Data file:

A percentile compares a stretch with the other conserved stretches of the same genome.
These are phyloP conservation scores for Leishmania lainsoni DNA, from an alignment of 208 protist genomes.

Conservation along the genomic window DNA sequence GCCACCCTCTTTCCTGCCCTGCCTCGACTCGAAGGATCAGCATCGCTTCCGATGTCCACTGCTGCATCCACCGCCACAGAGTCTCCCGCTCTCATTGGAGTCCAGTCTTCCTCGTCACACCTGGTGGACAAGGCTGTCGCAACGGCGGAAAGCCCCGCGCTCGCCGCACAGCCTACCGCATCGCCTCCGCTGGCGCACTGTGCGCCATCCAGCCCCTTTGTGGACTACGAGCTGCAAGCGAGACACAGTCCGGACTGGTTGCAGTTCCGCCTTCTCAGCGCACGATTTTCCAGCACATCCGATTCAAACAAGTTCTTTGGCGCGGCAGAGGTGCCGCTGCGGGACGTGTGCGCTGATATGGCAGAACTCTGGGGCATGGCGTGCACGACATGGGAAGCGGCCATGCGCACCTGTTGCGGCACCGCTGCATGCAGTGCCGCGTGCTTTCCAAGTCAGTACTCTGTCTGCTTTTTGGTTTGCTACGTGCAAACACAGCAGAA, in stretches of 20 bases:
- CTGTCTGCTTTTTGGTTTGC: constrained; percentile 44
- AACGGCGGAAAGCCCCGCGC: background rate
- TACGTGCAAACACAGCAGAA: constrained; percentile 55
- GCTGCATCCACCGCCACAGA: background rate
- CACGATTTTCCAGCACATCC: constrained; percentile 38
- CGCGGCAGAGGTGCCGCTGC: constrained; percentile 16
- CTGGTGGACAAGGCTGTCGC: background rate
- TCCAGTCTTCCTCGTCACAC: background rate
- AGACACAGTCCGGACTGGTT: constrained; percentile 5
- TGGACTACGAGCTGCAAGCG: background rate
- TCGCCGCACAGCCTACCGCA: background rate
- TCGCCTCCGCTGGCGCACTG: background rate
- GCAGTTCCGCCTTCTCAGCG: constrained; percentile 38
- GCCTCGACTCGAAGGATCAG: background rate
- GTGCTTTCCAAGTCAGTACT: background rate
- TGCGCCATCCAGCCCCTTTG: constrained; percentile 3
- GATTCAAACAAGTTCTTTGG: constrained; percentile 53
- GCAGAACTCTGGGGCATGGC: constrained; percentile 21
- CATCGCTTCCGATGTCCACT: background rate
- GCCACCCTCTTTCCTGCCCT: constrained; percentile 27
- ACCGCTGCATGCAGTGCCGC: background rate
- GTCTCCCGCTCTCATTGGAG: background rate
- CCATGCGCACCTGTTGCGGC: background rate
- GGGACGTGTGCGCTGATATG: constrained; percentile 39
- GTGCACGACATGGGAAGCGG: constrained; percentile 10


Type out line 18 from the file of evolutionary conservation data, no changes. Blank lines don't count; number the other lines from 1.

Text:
- GTGCTTTCCAAGTCAGTACT: background rate